On January 25, 2013, Alberta Court of Queen’s Bench Justice Scott Brooker accepted a joint submission by the Crown and the lawyer of Griffiths Energy International Inc., a private, Calgary-based oil and gas company, on a single count of bribery under Canada’s Corruption of Foreign Public Officials Act (CFPOA). The charge arose from GEI’s illegal payment of US $2 million to Chadian officials, a transaction described by Justice Brooker as “an embarrassment to all Canadians.” After extensively cooperating with authorities in Canada and the U.S., GEI was fined CDN $10.35 million.
What can Canadian companies learn from this case?
- First, Canadian businesses engaged in overseas ventures must not assume that establishing a clever corporate structure will insulate themselves from the reach of the CFPOA.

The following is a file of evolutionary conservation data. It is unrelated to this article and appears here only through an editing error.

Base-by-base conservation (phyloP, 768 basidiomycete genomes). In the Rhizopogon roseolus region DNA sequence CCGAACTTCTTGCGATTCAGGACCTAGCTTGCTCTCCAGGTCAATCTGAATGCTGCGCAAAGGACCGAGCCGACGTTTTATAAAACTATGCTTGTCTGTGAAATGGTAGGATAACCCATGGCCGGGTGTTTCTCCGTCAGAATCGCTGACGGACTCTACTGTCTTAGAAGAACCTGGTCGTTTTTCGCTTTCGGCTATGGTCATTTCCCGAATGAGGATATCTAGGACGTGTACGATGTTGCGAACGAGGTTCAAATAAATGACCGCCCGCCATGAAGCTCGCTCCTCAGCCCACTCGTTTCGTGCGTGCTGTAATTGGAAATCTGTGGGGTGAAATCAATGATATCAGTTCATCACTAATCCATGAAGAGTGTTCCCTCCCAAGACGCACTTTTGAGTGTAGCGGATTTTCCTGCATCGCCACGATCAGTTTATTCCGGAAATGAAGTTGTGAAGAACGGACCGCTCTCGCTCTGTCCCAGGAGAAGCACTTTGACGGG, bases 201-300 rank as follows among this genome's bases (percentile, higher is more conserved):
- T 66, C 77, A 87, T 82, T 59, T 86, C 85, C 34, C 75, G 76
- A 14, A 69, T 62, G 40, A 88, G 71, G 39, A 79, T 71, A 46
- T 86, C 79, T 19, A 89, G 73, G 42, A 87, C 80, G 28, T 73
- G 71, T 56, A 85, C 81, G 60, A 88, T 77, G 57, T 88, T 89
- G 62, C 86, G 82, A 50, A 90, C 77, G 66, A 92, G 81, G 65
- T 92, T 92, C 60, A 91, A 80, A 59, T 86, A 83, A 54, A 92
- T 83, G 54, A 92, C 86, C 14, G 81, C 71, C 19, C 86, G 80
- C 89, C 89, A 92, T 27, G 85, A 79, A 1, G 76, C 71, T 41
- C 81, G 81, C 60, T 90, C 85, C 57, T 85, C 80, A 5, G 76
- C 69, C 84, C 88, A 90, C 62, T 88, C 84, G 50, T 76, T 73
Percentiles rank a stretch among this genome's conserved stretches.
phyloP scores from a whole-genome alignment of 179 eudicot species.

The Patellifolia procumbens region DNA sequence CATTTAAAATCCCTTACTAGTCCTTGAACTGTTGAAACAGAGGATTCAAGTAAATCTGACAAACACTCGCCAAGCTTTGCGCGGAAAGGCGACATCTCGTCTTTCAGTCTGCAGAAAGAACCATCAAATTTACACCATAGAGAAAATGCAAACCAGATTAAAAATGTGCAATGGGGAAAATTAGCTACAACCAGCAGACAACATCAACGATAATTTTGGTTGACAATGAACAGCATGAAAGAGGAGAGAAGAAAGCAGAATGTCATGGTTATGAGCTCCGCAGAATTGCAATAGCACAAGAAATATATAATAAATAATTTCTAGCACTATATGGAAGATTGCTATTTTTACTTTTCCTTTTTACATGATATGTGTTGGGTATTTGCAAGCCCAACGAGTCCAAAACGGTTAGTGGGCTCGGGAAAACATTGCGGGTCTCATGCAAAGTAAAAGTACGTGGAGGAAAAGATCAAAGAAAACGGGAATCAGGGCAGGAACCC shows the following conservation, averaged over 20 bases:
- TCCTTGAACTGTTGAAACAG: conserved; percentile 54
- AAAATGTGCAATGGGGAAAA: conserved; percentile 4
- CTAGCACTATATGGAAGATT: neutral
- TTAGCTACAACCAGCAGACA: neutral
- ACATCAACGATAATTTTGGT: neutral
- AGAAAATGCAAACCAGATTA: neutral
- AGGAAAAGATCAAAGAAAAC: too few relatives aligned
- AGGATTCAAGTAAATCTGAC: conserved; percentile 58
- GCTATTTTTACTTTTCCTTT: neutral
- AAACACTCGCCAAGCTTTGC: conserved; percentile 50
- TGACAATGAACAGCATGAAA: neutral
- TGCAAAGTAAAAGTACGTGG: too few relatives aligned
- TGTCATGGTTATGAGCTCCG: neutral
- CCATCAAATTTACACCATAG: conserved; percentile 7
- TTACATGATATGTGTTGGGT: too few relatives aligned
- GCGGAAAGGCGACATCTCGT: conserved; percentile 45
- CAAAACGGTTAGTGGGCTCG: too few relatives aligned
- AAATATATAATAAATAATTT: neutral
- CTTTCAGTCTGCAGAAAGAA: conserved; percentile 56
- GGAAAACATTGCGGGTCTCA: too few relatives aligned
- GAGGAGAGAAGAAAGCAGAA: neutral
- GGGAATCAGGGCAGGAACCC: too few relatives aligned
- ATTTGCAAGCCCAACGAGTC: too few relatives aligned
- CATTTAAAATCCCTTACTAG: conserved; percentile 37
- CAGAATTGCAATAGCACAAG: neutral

- Second, corporate entities will not be protected if illegal activities are discovered after they have blindly relied on the assurances of outside counsel.
- Third, cooperating with authorities once wrongdoing has been discovered and implementing robust compliance procedures can reduce penalties resulting from such misconduct.
- Fourth, the case of GEI makes clear that outside counsel must carefully identify, investigate, and resolve red flags in third-party consulting agreements prior to moving forward with similar types of transactions.Read more here